Photograph of home of GW Hodges published with the article transcribed below.
Data Description:Newpaper Article - Hodges, SC
Submitter: Jimmy Rosamond
Date Posted:21 July 2001
THE CHARLOTTE OBSERVER - SUNDAY, OCTOBER 7, 1928
THE CHARLOTTE OBSERVER - SUNDAY, OCTOBER 7, 1928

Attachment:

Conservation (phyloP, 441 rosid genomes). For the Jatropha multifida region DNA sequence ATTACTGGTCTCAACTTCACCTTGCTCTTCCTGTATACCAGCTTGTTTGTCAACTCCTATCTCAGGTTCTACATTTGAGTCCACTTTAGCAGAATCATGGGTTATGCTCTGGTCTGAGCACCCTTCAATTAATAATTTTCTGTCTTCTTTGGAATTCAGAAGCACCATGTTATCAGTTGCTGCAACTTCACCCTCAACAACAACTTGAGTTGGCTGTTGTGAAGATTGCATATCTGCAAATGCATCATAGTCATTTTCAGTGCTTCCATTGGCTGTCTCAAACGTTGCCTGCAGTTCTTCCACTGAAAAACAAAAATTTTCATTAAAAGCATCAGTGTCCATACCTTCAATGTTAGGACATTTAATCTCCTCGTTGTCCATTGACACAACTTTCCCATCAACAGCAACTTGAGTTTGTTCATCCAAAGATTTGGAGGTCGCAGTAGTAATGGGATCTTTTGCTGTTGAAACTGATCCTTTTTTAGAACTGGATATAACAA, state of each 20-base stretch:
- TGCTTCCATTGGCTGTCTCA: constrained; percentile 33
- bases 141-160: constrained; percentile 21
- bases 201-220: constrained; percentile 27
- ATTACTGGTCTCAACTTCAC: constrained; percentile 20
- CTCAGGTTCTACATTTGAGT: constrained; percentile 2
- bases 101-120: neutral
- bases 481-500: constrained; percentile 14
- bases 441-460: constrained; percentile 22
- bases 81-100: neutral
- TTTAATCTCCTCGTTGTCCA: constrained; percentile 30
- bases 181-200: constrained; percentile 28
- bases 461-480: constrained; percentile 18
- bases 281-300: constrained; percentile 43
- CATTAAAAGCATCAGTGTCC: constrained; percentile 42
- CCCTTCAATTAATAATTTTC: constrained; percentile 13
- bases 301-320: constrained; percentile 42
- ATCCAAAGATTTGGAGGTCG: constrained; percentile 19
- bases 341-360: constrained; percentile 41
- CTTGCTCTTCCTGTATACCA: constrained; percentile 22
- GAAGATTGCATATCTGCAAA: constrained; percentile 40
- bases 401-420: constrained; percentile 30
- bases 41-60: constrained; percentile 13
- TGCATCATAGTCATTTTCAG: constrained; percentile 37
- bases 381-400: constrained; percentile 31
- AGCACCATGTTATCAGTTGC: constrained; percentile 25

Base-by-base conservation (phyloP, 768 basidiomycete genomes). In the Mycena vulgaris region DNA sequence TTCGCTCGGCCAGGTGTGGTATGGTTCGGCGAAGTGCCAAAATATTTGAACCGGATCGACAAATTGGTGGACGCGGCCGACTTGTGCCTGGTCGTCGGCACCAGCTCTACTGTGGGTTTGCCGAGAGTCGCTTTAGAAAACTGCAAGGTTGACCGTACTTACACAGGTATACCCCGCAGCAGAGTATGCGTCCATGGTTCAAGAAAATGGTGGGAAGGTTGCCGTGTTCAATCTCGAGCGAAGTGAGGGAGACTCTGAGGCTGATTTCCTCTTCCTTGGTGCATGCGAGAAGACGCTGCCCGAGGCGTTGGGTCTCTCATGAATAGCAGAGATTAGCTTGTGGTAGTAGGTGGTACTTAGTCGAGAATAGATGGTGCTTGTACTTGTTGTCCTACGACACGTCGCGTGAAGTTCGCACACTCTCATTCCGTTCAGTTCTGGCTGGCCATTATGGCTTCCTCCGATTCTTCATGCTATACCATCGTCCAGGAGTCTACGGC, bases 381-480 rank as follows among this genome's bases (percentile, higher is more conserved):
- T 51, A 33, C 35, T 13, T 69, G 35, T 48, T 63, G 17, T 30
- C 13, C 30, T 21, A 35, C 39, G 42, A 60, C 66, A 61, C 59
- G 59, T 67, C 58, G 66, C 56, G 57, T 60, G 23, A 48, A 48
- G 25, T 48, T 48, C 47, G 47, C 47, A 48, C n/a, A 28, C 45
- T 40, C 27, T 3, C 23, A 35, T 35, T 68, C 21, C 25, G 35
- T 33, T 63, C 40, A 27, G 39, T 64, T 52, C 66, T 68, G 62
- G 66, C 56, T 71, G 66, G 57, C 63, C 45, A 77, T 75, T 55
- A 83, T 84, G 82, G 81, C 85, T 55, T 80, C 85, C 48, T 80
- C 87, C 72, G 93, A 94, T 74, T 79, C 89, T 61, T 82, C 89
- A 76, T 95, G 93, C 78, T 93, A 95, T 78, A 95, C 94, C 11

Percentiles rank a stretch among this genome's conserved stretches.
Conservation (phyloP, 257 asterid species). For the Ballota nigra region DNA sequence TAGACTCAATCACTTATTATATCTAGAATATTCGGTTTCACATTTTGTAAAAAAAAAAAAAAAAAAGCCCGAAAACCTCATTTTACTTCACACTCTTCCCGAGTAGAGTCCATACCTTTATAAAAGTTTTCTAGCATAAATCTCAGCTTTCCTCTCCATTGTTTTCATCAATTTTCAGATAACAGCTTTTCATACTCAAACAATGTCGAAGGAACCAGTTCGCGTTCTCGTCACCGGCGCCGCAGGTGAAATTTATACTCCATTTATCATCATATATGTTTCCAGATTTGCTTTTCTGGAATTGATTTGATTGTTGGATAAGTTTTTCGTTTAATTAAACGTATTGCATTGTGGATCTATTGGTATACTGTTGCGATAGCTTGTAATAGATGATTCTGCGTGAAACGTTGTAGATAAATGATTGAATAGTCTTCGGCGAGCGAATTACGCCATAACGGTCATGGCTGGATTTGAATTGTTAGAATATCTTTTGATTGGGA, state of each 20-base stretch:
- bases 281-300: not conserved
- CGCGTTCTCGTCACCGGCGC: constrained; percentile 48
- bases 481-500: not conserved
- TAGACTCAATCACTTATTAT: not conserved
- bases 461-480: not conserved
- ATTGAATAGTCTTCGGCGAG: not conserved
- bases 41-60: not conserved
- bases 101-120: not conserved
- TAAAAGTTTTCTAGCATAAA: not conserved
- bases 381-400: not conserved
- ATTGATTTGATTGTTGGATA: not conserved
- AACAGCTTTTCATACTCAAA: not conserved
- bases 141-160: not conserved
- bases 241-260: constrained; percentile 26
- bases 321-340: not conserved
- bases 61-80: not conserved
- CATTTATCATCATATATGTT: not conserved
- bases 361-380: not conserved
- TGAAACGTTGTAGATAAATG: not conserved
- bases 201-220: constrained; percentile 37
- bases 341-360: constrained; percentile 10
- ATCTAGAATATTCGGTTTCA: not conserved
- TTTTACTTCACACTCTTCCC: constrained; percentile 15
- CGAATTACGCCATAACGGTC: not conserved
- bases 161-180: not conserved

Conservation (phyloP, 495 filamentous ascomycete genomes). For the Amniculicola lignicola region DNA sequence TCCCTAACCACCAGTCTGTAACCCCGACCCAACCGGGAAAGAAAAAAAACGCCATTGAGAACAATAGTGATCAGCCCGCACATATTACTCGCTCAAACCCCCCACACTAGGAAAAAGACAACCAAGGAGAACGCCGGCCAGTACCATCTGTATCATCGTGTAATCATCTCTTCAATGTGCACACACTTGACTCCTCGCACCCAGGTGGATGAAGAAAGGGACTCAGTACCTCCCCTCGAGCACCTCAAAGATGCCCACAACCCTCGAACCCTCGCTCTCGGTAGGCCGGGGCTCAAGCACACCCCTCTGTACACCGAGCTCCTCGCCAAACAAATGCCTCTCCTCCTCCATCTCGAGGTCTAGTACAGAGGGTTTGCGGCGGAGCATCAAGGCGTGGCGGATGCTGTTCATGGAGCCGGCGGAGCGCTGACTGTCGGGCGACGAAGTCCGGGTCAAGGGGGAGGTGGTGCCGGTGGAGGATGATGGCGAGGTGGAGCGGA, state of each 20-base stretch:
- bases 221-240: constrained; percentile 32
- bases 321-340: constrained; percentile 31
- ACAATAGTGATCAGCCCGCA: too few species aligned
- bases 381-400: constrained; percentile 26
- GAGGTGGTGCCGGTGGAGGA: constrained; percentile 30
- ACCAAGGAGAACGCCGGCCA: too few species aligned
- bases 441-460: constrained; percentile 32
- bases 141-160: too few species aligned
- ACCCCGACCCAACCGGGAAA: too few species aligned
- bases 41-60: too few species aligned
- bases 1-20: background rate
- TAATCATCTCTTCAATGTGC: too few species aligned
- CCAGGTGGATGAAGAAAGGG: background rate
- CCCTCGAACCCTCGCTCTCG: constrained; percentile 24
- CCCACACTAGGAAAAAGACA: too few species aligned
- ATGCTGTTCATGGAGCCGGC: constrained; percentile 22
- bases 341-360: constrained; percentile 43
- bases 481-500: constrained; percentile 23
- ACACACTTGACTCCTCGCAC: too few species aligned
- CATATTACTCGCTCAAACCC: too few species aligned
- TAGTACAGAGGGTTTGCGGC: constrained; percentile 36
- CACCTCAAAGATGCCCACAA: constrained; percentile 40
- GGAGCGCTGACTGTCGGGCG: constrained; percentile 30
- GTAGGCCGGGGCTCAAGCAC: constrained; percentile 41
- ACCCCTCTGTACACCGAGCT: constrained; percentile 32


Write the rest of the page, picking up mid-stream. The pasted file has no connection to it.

No Policemen Walk Streets OF HODGES And Jail Doors Yawn ONCE NOTORIOUS COMMUNITY NOW MODEL OF PEACEFULNESS AND "BEST PLACE IN WORLD" Only One Man Among Three Hundred and Fifty Inhabitants Ever Gets Drunk- People Threaten to Rehabilitate Bastile In Order to Take Care of Visiting Automobilists From North Carolina and Georgia - Story of Girl Who Was Forced to Wed Indian Who Killed Her Sisters. BY MARGARET WRIGHT. HODGES, S. C., is a town without telephones. It hasn't had them in 12 years. Hodges scores unique distinction on two other counts. It hasn't had a policeman in 12 years. Out of its 350 inhabitants only one man ever gets drunk and he doesn't do it more than three times a year. Which is a record for a town once notorious for its many saloons, and dreaded from one end of the state to the other for its lawless drunkenness. WORST PLACE IN WORLD. "Once the worst place in the world, it's now the best place in the world," declares W. H. Emerson, 75 years of age, and its oldest inhabitant, who has been living there for 53 years and has seen it grow from a terror-spreading community into the most placid and peaceful of little towns. Nothing ever disturbs the village peace. A burglary has been unheard of for years. Drunkenness is a thing of the past. The only disturbance recorded in years was a street fight between two negroes, one of whom fled the community as soon as the mayor intervened. "Just move up here a little farther," said S. L. Brissie, the mayor, to the reporter who sat parked in a Ford in front of the Southern passenger station, "and you can see our calaboose there behind the station. Its door is all off the hinges, and you could throw a calf through the hole in the roof. We've been threatening, several times this year, to fix it up," he apologized. "But why fix it up if you don't ever need it?" he was asked. "Well," he drawled, with a twinkle in his eye, "somebody from Georgia or North Carolian might come through and disturb the peace, and we'd just like to be ready and have a place to put him." LEARN TO DO WITHOUT. "What about this no-telephone situation, though--just exactly why haven't you got them and how do you manage to get along without them--for instance in case of illness and the immediate need for a doctor?" "Well," he reflected, "we've just got used to doing without them--you know how it is when you get used to anything. "Not having any telephone worries everybody else worse that it does us," he said with dry humor. "Travelers passing through," he continued, "sometimes stop at a store to use a telephone and when they are told there isn't one here they exclaim, "What! No telephone, Surely this must be the only town in the Unitd States without a telephone." "Several years ago when there were two banks here, one of the men in town was visiting at a mountain resort and someone asked him where was his home and when he said "Hodges, about nine miles from Greenwood," the other fellow said, "Oh yes, I recall it--the little town with two banks and no telephones." "We used to have telephones here about 12 or 15 years ago. There were about 30 in the town and surrounding country, but the Piedmont and Northern (electrical) railway was what killed the line here. The wires of the trolley crossed over the telephone wires and ruined the connection. Every time you picked up the receiver you could hear trains shifting in adjoining towns, but you couldn't hear the person you were trying to talk to. The telephone exchange was owned and controlled from Due West and the owner didn't want to go to the expense of putting the wires underground, so he just let it fall through." "After that, " said Mrs. J. W. Cobb, who has been station agent at the Piedmont and Northern for four years, "a telephone line was built here for Mr. Will Anderson, rural policeman, who was stationed here, but he was sent to Augusta and since then there hasn't been either a policeman or a telephone in the town. That was bout 12 years ago." RAILROAD TELEPHONE. There is a telephone, entirely beyond control of the town, in the Piedmont and Northern station and owned by P. and N. officials. This, however, is not available for general use to the town and might just as well be miles way as far as casual convenience goes. In case, though, of extreme illness or death, and help is needed from another city and time is not taken, as is usually the case there, to get in a car and go for it, Mrs. Cobb will call from this phone to the P. and N. station agent in Greenwood, the nearest city, and ask him to get in touch with the doctor or undertaker, as the case may be, and deliver the urgent S. O. S. call from Hodges, Other that this telephone, which is not the town's, there is absolutely no telephonic communicatior with the outside world from Hodges, an otherwise up-to-date, beautiful and prosperous a small town as can be found in all of South Carolina. There is much wealth there as is evidenced by the number of handsome homes and the luxurious automobiles of its citizens, It has 12 stores, one bank, one modern brick schoolhouse, three churches, two hotels--and radios! But no telephones. Two main railways, the Southern and the Piedmont and Northern, pass through it, and a paved national highway skirts its border. Its sons and daughters go away to college and come back either to have fashionable weddings or to pay a brief visit before setting forth on some other worthy career. And they do it all without telephones in the old home town. The consensus of opinion among a number of its leading citizens interviewed on the subject of why Hodges citizens continue to dwell contentedly without telephones is" They have gotten used to doing without them and nobody wants to be bothered with the trouble and expense of having a line built, or the nuisance of answering phones calls. Whenever they want anything, from making a date to calling an undertaker, they just step in their Cadillacs or Fords and go see about it in person instead of depending on wire connection. PARADISE OF PEACE. To the frenzied city dweller whose nerves are on edge with the constant jangle of an insistent telephone bell, Hodges seems like a paradise of peaceful quietude. And just as that phrase "peaceful quietude" is written, one who recalls "the good old days," which were the bad old days in Hodges, says that its peacefulness of today is in sharp contrast to what it once was. "I remember as a child," she says, "that I used to be afraid to pass through Hodges on account of the drunken men reeling up and down the street." "There was a time," said Mr. Emerson, who has been in the mercantile business there for half a century, "when there were five saloons to four stores here. I've seen farmers, time and again, too poor to buy groceries in cash, give a lien on their crops in order to buy food which they would immediately take to a saloon and exchange for whiskey." The saloons were voted out years ago. This first step toward prohibition was the beginning of the present-day peace and prosperity of the jailless, policeman-less village of Hodges, which thrives undisturbed over its lack of telephones. "Is there anything else unusual about your town?" the mayor was asked. He thought a minute and answered with unconscious seriousness: "Well, we've got a pretty good cemetery. They come here to bury from everywhere. Everybody that ever has lived in Hodges comes back here to bury their dead. You see, our cemetery is well-kept. It has a good iron fence around it--and land is cheap," he explained. Hodges--a haven of peace for the living and the dead. To the question--how did Hodges originate and where did it get its name-- comes an answer that carries with it a story as colorful and thrilling as melodrama with a romance scarcely paralleled in American history. An authenic record is given in the following sketch written in 1876 and taken from the family history of the grandson of General George Washington Hodges, for whom the town is named--B. S. Hodges, who resides there in the ancestral home of the Hodges family, built by General Hodges over a hundred years ago: SOME FAMILY HISTORY. "George Washington Hodges, one of the oldest and most respectable citizens of Abbeville county, died at his late residence in the town of Hodges on Friday night last (1876) after an illness of two days, at the advanced age of 84 years, and as his career has been an eventful one, we append some sketches or incidents connected with his life which we doubt not will be read with much interest: "Gen. Hodges' grandfather, of Culpepper, and his grandmother, of Richmond, Va., were married and emigrated to this country prior to the Revolution and settled near where the town of Hodges now stands. They were the first settlers of that vicinity, where they bought a tract of land, a portion of the English grant to Salvador, the Jew, which had been sold to Rapley, an Englishman, and comprised perhaps one-fourth of the land in Abbeville county, and was for a great many years known as "The Jew's Land." "During the Revolutionary war, General Hodges' father, John Hodges, who held the commission of major in the army of the Revolution, and the general's grandfather were actively engaged in the war against the tories and the redmen. On one occasion the grandfather was at home on leave of absence, when the fact was ascertained by the Indians, who came to this house unexpectedly, shot the furloughed soldier dead in the presence of his family, tied the ladies, his daughters, some four in number, preparatory to burning them and the house, when the Indian chief, who was with the murderous gang, became enamored of the beauty of one of the sisters, Dorothy, and proposed to her that if she would become his wife her life should be saved. "Her condition then might not be easily imagined. Here she was in the hands of the murderers of her father, in the presence of his lifeless body, tied with her sisters in the house which was soon to be enveloped with the consuming element. Her only rescue from the impending doom was to swear that she would ever love, cherish and obey, and keep in sickness and health a natural enemy and the murderer of her father and sisters. The exultation of the demoniac fiends over the grief and heartrending exclamations of these defenseless and distressed creatures was beyond description. Finally, when this young lady, more beautiful than the rest, was forced to a choice, she reluctantly consented to be the wife of the Indian chief, and was loosed from the cords which bound her limbs, to be the more firmly bound soul and body by a solemn oath to the leader of these cruel assassins. Being removed from the dwelling she was rescued from the flames whilst the torch was applied to the house, and her sisters perished in her presence whilst the war dance and the song kept up the fiendish carnival. UNWILLING BRIDE. "Dorothy was perhaps the most unhappy and the most unwilling bride upon whom the genial sunlight of South Carolina had ever fallen. "She was carried west with the retreating foe of the white man, as the whites gained supremacy, and as the days, weeks and months passed she was farther removed from the pale of civilization. In the meantime, however, her husband loved her with a devotion not characteristic of the Indian. The chief was proud of and rejoiced in the possession of his beautiful "pale faced wife." His love for her and his association with her had a wonderfully refining influence over the red man. At the birth of their son his affection seemed warmer than before. If Dorothy had not learned to love her husband this child was loved by the mother as only mothers can love. Away from the presence or association of a white person, it seemed that her whole soul concentrated in her babe, and the love of father and mother met in the infant boy, and they held sweet communion with each other as to their child. "Years passed by and the Indian was as kind as one of his nature could be, and she had almost become reconciled to her fate. "After the war had smoothed his wrinkled front" Dorothy expressed to her husband a desire to see her friends and relatives in Carolina, and her husband, having unbounded confidence in her loyalty now, arrangements were soon completed for a visit to her old home. They were then living in Alabama. The Indian chief, accompanied by Dorothy and her child, set out on the journey. When the husband had come to the borders of the state, as far as it was safe at that time for him to come, pledging anew their faith and love for each other, and after making arrangements as to when he should meet her at the same place, on her return, they separated. "Little did either think that this was their final separation, but it was even so. At the time in this country there was but little facility for the conveyance of letters anywhere, but especially was this true as regards communication between this place and the territory occupied by the unfriendly Indian. As a consequence no word had been heard from her since her capture years before, and her friends had mourned for her as for the dead. "Very unexpectedly to everybody she returned to Cokesbury, and her friends greatly rejoiced. At the meetiing of her relatives tears of joy were shed and the father of General Hodges gave a grand feast to which all the relatives and neighbors were invited, and they assembled in joy to greet the long lost friend and relative. "Once more in the bosom of her family, she became the prey of a thousand conflicting emotions, until at last, when the time arrived for her return, she yielded to the intercession of her friends and cast in her lot with them henceforth. "In the course of years she seemed to forget her troubles, and being yet of fine personal appearance and possessed of attractive manners, a citizen by the name of Rosemond sought her heart and hand in marriage. In the course of time they were married, after which they remained in this county for a number of years and to them were born a number of children. The family moved west, taking all the children by the second marriage, and it is believed that there is now no descendant of this branch of the Hodges family remaining in Abbeville county. RETURNS TO FATHER. "Before their departure the little Indian boy grew up, was sent to school, and soon began to show the characteristics of the race. Having heard of his father and wishing to learn more of his father and his people, he set out before he had arrived at the age of maturity for the Indian territory from which he never returned, and from him nothing was ever afterwards heard. "General Hodges remembered seeing the Indian boy and heard the story, which we have just related, from his mother's own lips. "General Hodges father lived within a mile and a half of the present site of Hodges' depot. General Hodges himself lived all his life within a mile and a half of his birthplace. When he first went to housekeeping there was but little cleared land in the county, and game was so plentiful that it ravaged the crops-- Mrs. Hodges once having shot a deer that was feeding in their turnip patch. "General Hodges, by his industry and economy, managed to amass a considerable fortune, and when he built his late dwelling 54 years ago, it was considered the finest house above Columbia. MEMBER LEGISLATURE. "He was once a member of the state legislature, and long held a commissioned office in the militia of the Savannah regiment. In all matters of public interest he always took an active part, and at one time he was sent as commissioner to the Indians, with whom he was exceedingly poplar, and who were delighted because of his smoking with them the pipe of peace. The general could send up volumes of smoke so much larger than they could, and they were so much delighted that great numbers of the men and women of the neighborhood assembled on the second day after his arrival to see the white man smoke the pipe of peace. "The town of Hodges was named for him, on the establishment of the railroad depot at that place. When the telegraph line was finished to that place a few years ago the first message, a congratulatory epistle was addressed to him as the "Patriarch." He preserved this message, which is still in possession of the family. He was the 'Pater Familias' of the town which bears his name." Which is the town with no telephones. Read Any Good Books Lately! The floor to ceiling shelves in the "The Attic," a shop at Hodges, are crammed with books of all sizes, ages and types of contents. Proprietor Donald Hawthorn checks to keep them arranged "More or Less" by content categories. 'The Attic' In Business In the Center Of Hodges Note written on side of article reads: "When you visit Hodges, be sure to come by The Attic 65,000 old books."